RAMALLAH - Ramallah moves to the slow and heavy rhythm of any Muslim town in
the Middle East during the fasting month of Ramadan.
The only sign of anything amiss with Palestinian leader Yasser Arafat is the
permanent vigil that the world press holds outside his ruined headquarters,
the Muqata, where he was effectively kept locked up by the Israelis for more
than two-and-a-half years.
And in the evening on a large screen in the city center, Palestinian television
shows scenes from the career of the veteran leader now said to be fighting for
his life in a hospital near Paris.
The confusion surrounding the fate of Arafat, all the contradictory statements
surrounding his condition, including reports that he is on life support and
brain dead, may have served to diffuse some of the immediate emotions that Palestinians
are bound to feel at this moment in history.
The official line of the leadership that gathers daily in continuous emergency
sessions inside the Muqata is that Arafat is gravely ill, fighting for his life,
in a reversible coma. They have asked everybody to show restraint in speculation
surrounding his health.
Minister Kadoura Fares in a rare moment of candor lets the mask slip. "If
anybody insists on keeping him alive, it is because they fear the reaction of
the people, who were even reluctant to hear that he was ill, let alone dead."
He quickly corrects himself to say that he has no firm information on the exact
state of Arafat's health and that rumors of his death are probably spread by
Israel "to create chaos and panic."
Chaos and panic is just what a lot of people fear in the Palestinian areas
after Arafat. It is widely believed now that the leader is on life support and
that he will not be allowed to die until the politicians in Ramallah are confident
they can control the situation and no factional infighting will take place.
Prime Minister Ahmed Qureia was due to consult "all the Palestinian factions"
including the militant movements Hamas and the Islamic Jihad. For the time being
he is emerging as a central figure in the Palestinian Authority. But former
prime minister Mahmoud Abbas has taken over the running of the Fatah movement
and the Palestinian Liberation Organization (PLO).
One of the most difficult issues may turn out to be burial for the Palestinian
leader. Arafat is said to have expressed the wish to be buried inside the al-Aqsa
compound on the Temple Mount, the Haram al-Sharif, in Jerusalem.
This is, of course, a politically explosive request. It is the site at the
symbolic center of the struggle between Israel and the Palestinians, and it
is where the latest Intifada uprising was sparked four years ago.
Israel is adamant that Arafat will not be buried in Jerusalem. It has security
concerns arising from thousands of Palestinians marching on Jerusalem for the
funeral, as well as political ones. Israel claims the whole of Jerusalem as
its capital, while Palestinians want East Jerusalem as the capital of their
"Jerusalem is the place where we bury Jewish kings, not Palestinian terrorists,"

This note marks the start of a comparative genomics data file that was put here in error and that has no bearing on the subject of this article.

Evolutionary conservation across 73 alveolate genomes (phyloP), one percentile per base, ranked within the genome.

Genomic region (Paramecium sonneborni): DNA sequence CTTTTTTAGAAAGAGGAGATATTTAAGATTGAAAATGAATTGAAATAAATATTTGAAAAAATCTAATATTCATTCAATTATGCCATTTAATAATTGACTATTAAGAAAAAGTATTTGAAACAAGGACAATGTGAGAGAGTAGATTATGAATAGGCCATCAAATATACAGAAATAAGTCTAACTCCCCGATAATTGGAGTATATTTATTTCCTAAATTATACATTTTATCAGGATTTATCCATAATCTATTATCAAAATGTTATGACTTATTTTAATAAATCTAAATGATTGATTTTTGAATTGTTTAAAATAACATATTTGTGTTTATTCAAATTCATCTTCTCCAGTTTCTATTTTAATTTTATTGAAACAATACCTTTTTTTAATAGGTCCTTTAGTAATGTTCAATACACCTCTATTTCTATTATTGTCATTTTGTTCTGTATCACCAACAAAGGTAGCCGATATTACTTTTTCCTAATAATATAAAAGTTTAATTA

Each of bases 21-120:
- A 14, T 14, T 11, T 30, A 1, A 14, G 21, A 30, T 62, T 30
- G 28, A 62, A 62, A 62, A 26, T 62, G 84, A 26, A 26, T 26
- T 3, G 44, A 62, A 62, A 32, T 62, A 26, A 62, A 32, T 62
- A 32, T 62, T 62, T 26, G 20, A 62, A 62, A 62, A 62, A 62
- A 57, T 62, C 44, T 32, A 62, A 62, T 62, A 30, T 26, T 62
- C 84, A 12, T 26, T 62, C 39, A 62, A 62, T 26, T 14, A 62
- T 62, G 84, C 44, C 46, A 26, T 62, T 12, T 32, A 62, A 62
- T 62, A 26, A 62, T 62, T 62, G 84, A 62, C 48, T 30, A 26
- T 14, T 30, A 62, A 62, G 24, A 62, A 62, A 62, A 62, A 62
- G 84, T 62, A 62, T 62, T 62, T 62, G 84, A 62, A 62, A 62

said Israeli Justice Minister Yoseph Lapid in a statement that will only fuel
But many in Ramallah are not very concerned about the personal fate of Arafat,
let alone his burial site. From simple office workers to rich businessmen, there
is a lot of ambivalence about the veteran leader.
The Friday prayers at the central Gamal Abdel Nasser mosque in Ramallah offered
a clue. "What about a prayer for our leader," one lone voice arose
toward the end of the service in the mosque that was overflowing with people.
Once outside, a group of men argued heatedly about the omission. "It is
shameful, the sheikh did not mention even one word about the president,"
said one. It is not uncommon in Muslim countries to offer prayers for ailing
leaders, or at least mention concern for their health in the Friday sermon.
But one man, sporting the beard of someone who identifies himself with the
Muslim movement, was blunt in his disdain for the leader. "I think the
sheikh did the right thing," he said. "Arafat doesn't mean anything
to me, I did not agree with his policies, even before he signed the Oslo accords."
In the evening, when all of Ramallah comes into the street to shop for the
approaching feast at the end of fasting, some people expressed sympathy for
the ailing leader.
"I feel sorry for him but I think people don't really pay attention any
more because of all the confusing reports," said Um Munir, who was out
shopping for clothes with her four children.
Nisreen Lubadeh who works for the Palestinian Authority had a very different
take. "People either don't care or don't like him and are even relieved,"
she said. "As for me, the only thing that I was hoping, unrealistically
probably, is that after him we will get better leaders."
In the upmarket restaurant Darna, businessman Sam Bahour is having an iftar
meal to break the fast. He had a more nuanced approach to the illness of the
"I don't want to tie the whole future of a people to one man," he
said. "A lot of people feel sad because he is our leader and we went through
a lot together. But I do hope we develop the institutions and the mechanisms
to achieve stability, regardless of who leads us."